• Provide a Passport Style Photo
    You can get your photo taken at Walgreens or CVS and they will know the requirements for a passport photo. The requirements for a passport photo are:
    • Color photo;
    • Taken in last 6 months;
    • Must be a clear image of your face;
    • May not wear eye glasses;
    • Must have a plain white or off-white background;
    • 2 x 2 inches;
    • Head must be between 1-1 ⅜ inches from the bottom of the chin to the top of the head;
    • Printed on photo quality paper;
    • May not digitally change the photo; and
    • Photo may not be damaged (no holes, creases, or smudges).

For more information about passport photos, visit: https://travel.state.gov/content/travel/en/passports/how-apply/photos.html

Registering to Vote After Naturalization

Voting is both a right and a responsibility that comes with U.S. citizenship. After you take the Oath of Allegiance, you will have the opportunity to register to vote. At oath ceremonies, forms may be distributed by a state or local government election office, a non-governmental organization, or a USCIS official.

Register to Vote in Wisconsin

If you did not register to vote at your oath ceremony, you still can. In Wisconsin, you can start the registration process online at myvote.wi.gov. You can also register in-person at your local municipal clerk’s office, with a special registration deputy, or at the polling place on Election Day.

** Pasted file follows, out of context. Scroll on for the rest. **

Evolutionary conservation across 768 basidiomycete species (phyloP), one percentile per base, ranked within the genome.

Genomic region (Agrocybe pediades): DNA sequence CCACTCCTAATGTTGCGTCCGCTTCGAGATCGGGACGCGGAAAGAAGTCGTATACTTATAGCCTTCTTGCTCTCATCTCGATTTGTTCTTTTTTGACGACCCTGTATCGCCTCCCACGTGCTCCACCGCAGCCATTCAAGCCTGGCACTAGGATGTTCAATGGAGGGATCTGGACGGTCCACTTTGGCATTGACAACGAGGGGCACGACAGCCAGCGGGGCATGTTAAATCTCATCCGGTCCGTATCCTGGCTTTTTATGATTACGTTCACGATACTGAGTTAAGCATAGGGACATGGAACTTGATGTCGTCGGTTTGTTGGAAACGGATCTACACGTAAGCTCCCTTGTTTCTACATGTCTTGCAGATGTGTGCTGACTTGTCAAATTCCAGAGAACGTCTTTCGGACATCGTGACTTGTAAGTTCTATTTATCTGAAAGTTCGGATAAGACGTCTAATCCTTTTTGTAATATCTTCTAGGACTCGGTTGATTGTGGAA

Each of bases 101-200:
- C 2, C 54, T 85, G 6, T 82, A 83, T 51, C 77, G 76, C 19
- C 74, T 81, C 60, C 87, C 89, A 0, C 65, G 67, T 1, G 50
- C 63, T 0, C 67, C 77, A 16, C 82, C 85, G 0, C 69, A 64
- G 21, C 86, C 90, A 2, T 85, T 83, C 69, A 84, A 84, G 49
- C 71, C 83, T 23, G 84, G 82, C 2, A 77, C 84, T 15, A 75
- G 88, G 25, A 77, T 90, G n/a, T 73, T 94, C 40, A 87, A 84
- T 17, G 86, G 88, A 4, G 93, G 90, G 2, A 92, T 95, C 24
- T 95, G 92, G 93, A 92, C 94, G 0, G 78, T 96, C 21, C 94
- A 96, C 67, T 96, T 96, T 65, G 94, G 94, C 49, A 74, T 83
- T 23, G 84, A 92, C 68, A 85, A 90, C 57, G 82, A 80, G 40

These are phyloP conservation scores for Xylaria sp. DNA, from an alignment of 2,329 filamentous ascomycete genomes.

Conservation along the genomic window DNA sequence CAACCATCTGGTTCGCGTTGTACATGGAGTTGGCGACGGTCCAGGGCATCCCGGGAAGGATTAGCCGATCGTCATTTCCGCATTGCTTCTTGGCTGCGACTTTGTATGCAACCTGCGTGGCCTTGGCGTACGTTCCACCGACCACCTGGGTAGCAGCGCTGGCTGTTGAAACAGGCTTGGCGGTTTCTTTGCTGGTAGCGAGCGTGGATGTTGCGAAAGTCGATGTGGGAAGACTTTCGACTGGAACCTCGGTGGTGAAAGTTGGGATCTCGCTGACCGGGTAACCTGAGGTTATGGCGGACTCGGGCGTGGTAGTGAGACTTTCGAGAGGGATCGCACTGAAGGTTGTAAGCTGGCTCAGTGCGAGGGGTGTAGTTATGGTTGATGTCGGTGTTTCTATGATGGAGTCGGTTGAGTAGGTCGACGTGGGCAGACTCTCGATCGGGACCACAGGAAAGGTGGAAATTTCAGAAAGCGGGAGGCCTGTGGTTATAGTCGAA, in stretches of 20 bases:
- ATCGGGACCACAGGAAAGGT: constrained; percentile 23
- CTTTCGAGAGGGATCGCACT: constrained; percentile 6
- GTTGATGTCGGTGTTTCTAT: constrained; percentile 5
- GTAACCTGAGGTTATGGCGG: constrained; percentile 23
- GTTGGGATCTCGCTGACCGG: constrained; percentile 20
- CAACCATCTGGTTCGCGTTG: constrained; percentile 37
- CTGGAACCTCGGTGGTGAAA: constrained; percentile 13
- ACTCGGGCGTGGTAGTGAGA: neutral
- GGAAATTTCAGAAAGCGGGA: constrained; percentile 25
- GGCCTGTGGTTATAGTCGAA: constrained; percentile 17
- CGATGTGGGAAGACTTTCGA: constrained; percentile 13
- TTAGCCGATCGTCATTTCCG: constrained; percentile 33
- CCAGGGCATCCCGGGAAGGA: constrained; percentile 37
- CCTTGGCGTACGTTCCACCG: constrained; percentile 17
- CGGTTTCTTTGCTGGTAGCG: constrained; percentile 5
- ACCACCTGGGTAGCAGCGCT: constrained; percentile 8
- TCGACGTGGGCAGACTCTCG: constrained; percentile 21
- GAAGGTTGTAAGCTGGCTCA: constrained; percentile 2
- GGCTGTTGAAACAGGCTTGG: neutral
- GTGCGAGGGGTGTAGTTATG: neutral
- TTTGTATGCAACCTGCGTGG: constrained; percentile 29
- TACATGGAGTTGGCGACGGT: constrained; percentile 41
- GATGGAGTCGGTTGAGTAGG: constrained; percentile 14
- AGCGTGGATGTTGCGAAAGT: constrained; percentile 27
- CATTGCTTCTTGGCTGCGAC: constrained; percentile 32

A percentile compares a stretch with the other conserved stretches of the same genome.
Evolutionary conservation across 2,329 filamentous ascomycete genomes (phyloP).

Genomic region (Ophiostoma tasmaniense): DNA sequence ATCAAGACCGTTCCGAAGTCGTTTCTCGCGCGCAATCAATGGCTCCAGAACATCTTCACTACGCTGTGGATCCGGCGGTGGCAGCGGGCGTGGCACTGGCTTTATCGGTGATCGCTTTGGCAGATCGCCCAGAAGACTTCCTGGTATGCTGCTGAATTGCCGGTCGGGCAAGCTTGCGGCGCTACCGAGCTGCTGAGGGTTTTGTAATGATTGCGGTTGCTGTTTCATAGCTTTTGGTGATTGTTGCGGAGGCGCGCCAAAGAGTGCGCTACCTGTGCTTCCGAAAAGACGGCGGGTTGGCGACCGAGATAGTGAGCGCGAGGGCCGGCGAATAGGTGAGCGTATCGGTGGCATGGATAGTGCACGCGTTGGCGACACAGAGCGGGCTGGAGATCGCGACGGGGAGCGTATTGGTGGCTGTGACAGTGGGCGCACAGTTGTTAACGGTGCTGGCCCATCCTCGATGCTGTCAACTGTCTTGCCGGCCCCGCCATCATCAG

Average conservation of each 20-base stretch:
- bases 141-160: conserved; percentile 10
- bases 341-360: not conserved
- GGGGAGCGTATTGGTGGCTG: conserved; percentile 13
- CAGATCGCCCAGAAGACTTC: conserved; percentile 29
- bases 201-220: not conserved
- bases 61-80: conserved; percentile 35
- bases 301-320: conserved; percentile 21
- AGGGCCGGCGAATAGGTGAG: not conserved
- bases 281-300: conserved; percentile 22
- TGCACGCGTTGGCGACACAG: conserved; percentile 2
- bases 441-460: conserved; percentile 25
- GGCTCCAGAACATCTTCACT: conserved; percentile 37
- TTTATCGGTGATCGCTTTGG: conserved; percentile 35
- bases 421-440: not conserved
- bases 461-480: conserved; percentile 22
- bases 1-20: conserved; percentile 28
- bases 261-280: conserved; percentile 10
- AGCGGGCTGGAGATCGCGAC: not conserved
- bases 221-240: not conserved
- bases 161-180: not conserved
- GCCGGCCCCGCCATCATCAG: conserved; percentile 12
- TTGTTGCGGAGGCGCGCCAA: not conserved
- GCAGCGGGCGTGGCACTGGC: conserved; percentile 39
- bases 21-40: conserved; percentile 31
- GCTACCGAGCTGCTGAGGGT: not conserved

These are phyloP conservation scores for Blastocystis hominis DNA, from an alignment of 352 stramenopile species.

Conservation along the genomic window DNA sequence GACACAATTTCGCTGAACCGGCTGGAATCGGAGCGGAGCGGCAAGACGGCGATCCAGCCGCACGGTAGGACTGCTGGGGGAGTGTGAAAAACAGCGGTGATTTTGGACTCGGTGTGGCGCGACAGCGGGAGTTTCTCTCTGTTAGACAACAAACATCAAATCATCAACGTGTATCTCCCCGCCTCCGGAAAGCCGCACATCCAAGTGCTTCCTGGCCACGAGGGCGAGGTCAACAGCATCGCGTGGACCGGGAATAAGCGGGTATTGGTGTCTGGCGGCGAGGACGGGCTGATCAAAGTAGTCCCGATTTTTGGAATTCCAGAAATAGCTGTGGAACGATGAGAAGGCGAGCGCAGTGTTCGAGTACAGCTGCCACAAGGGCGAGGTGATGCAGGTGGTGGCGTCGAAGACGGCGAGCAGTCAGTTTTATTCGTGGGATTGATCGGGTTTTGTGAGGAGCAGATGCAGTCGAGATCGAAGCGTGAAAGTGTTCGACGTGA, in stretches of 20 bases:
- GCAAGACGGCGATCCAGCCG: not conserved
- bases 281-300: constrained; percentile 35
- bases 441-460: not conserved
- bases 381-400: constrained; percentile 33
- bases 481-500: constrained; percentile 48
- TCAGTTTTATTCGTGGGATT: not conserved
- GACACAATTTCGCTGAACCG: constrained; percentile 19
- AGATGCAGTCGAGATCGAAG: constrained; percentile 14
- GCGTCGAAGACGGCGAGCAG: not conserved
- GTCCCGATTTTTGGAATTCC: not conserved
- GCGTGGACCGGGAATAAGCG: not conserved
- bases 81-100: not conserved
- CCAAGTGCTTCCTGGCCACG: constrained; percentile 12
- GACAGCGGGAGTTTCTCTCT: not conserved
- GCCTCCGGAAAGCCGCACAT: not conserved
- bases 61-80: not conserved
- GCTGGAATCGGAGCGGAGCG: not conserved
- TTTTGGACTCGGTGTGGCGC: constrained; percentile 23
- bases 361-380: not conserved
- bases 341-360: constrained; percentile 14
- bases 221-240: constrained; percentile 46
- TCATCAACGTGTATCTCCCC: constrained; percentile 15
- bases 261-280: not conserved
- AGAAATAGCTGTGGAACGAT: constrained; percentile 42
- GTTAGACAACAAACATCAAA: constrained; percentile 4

The Voter Registration Guide from elections.wi.gov contains more detailed information about registration. Note that all voters must submit proof of residence with their voter registration. You also need to show proof of identification. You can use a current and valid Wisconsin driver’s license or ID card.

For more information, visit elections.wi.gov.

Update your Social Security Record

After your naturalization ceremony, you should update your Social Security record at a local Social Security Administration (SSA) office. In some states, certain benefits are only available to U.S. citizens. Updating your information as a naturalized citizen with the SSA ensures that you have access to all of the benefits to which you are entitled.